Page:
Originally published by the Indianapolis Star.
The wispy-haired 4-month-old Mark is held timeless in a frame in front of me. The 12-year-old, shaggy-haired Mark is fast asleep in the room right above my makeshift office. I used to read Paul Laurence Dunbar’s “Little Brown Baby” to him, as my mother read to my brothers and me, as her mother read to her three children. Now, he falls asleep reading Rick Riordan. He is fascinated with the world of mythologies, from ancient Egypt to mythical Asgard to mysterious Boo Hag in the Gullah tales.
I thought when my wife and I had our son, we’d have the usual parenting challenges, teaching him to be a good person, not to run with scissors, to look both ways before crossing the street. But parenting a multicultural, multiracial child with a black dad and a white mom who looks white but identifies as black has offered a unique challenge in a country swirling with the complexities of deep racism.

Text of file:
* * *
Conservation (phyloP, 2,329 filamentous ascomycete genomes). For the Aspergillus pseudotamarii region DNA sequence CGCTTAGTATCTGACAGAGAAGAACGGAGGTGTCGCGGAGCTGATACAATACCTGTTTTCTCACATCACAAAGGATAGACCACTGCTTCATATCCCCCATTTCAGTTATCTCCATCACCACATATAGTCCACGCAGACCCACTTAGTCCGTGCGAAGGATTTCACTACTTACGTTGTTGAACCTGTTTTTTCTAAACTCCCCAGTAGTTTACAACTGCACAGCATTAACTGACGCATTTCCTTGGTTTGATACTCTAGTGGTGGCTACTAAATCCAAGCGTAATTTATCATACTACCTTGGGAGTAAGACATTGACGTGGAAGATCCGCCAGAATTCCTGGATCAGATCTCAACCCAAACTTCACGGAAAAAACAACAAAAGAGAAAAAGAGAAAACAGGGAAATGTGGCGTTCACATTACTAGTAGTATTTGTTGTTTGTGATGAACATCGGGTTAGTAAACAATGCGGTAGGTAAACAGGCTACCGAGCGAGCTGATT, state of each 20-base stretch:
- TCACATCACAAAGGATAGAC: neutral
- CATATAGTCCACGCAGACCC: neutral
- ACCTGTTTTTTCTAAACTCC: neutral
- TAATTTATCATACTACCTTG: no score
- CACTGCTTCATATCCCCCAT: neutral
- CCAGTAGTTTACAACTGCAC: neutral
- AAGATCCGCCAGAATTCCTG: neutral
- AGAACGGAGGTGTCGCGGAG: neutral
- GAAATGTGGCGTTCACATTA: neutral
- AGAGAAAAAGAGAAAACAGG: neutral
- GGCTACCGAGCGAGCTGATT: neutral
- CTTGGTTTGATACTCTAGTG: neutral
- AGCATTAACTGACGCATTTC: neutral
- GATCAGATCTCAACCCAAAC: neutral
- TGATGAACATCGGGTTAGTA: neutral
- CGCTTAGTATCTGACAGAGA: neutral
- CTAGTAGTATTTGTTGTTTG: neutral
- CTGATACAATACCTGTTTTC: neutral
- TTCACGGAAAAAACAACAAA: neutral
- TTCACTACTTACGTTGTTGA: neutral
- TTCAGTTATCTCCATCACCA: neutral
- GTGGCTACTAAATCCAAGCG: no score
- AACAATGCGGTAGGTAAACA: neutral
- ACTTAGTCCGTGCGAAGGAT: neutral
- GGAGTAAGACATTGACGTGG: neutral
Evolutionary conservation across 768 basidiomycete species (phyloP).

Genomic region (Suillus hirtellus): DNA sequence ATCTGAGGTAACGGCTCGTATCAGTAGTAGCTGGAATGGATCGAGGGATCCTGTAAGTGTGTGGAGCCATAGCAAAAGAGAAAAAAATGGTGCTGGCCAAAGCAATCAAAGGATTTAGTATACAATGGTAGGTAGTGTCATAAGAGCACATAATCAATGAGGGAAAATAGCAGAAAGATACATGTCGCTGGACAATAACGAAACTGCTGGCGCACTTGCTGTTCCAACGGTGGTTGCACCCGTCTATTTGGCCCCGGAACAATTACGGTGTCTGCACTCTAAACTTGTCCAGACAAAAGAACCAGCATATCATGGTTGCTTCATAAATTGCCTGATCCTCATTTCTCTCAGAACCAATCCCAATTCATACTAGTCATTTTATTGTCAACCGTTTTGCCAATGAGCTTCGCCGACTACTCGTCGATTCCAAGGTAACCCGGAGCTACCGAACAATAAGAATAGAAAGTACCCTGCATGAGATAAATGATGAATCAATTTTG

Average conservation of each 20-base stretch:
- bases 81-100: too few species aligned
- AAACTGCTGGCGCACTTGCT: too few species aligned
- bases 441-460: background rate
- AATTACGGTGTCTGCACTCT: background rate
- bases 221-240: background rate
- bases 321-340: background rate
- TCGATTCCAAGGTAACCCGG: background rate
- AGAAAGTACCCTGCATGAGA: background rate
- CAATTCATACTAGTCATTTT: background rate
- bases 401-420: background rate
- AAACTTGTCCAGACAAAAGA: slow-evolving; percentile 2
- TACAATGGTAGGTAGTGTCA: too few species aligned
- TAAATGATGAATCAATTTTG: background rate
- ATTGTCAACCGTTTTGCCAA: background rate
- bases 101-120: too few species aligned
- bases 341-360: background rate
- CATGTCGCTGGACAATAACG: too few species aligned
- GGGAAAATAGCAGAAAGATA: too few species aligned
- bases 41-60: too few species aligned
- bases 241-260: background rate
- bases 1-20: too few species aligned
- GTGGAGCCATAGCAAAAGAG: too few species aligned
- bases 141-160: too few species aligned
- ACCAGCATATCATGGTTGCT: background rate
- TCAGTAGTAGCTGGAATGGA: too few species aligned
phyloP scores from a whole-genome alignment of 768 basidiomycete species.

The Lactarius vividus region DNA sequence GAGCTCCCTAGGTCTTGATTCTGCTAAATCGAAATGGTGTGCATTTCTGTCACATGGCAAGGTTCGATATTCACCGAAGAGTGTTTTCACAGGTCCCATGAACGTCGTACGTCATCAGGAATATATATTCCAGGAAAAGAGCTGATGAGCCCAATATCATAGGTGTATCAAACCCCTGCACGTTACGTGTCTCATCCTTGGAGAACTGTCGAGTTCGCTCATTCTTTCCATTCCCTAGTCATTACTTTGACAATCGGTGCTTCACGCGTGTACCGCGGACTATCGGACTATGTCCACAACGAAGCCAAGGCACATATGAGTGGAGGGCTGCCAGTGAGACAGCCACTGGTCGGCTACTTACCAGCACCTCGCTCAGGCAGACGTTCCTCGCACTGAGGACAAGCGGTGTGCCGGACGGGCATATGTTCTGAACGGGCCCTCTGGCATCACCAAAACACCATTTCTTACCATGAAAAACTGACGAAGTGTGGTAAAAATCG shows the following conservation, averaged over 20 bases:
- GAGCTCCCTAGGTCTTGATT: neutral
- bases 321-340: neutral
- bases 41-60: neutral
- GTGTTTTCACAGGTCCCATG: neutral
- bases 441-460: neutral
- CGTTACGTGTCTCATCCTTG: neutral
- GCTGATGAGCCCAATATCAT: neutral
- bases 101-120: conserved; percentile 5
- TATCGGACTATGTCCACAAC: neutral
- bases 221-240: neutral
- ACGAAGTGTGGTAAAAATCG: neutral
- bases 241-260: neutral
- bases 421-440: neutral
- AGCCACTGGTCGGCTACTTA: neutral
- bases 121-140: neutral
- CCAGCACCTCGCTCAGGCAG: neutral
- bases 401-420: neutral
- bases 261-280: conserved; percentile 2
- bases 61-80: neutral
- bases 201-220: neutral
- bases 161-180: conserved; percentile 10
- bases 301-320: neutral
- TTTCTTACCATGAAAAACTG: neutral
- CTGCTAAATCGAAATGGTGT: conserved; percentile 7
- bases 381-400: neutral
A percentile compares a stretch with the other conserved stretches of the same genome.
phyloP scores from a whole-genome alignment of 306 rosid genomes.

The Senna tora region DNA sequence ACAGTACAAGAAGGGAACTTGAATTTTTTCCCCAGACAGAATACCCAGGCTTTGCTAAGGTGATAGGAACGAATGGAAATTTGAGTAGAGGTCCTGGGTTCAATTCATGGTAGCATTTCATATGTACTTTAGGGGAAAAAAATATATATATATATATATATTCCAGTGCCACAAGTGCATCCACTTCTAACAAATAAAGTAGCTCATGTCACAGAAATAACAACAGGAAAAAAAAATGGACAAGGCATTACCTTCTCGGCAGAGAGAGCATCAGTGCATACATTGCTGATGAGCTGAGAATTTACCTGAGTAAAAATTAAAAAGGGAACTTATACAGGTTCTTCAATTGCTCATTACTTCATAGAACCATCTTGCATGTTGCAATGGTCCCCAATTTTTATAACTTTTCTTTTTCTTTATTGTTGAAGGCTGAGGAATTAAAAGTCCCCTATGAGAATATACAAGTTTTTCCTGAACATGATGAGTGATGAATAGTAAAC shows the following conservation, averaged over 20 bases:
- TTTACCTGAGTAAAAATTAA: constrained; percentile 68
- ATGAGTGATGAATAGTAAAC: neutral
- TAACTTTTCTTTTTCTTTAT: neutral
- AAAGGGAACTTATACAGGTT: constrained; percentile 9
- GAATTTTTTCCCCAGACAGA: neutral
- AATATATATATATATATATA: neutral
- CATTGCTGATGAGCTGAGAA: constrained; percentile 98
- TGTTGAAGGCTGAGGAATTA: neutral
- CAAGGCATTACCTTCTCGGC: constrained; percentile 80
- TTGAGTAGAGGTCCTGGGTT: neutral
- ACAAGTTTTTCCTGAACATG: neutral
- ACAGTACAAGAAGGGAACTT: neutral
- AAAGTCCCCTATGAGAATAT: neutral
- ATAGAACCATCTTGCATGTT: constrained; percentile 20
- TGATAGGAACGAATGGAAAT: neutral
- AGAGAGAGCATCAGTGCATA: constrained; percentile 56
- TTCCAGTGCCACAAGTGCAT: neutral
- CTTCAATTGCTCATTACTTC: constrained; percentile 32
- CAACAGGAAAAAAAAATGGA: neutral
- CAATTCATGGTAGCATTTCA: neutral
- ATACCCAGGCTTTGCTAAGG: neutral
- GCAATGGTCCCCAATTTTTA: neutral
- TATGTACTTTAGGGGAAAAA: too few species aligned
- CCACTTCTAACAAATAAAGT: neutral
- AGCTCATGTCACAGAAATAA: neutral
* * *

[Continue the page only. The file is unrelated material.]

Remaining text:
It has led my son and I on a journey of self-identity that has brought him to a series of choices that represent the dichotomy of being black and white in America.
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